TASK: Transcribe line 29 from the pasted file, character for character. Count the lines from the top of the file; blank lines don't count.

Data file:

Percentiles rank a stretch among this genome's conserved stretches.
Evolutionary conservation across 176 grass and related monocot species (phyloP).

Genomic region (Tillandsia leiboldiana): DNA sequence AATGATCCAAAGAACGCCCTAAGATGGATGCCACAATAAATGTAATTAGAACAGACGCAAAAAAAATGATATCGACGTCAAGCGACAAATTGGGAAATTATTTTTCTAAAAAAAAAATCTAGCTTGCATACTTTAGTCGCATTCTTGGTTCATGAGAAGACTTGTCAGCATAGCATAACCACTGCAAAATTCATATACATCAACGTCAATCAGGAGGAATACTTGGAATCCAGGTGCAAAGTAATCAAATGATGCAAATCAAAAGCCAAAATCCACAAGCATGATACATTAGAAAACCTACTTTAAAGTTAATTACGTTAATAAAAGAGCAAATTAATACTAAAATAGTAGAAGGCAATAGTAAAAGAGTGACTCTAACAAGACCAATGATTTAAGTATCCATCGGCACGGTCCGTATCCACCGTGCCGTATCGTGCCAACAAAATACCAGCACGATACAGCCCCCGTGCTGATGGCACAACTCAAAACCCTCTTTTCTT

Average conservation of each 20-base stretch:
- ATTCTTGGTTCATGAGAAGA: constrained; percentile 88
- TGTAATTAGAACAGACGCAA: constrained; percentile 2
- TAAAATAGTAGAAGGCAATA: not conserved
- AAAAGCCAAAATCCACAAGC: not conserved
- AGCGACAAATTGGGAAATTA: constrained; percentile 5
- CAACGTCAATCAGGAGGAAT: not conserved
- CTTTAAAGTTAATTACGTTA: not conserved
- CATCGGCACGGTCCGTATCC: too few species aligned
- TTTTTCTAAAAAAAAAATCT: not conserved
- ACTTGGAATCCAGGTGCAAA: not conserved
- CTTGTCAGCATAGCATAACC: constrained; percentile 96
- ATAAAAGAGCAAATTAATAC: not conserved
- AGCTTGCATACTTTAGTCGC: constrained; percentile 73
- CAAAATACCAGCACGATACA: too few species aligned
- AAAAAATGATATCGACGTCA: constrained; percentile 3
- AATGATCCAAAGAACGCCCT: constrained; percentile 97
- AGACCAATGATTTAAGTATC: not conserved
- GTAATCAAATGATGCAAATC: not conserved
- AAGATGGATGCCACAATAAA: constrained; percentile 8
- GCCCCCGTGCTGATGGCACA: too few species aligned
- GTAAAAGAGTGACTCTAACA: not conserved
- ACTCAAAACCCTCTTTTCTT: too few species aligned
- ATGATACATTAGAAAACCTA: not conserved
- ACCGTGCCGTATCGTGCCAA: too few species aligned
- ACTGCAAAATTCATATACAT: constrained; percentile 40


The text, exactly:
- ACTGCAAAATTCATATACAT: constrained; percentile 40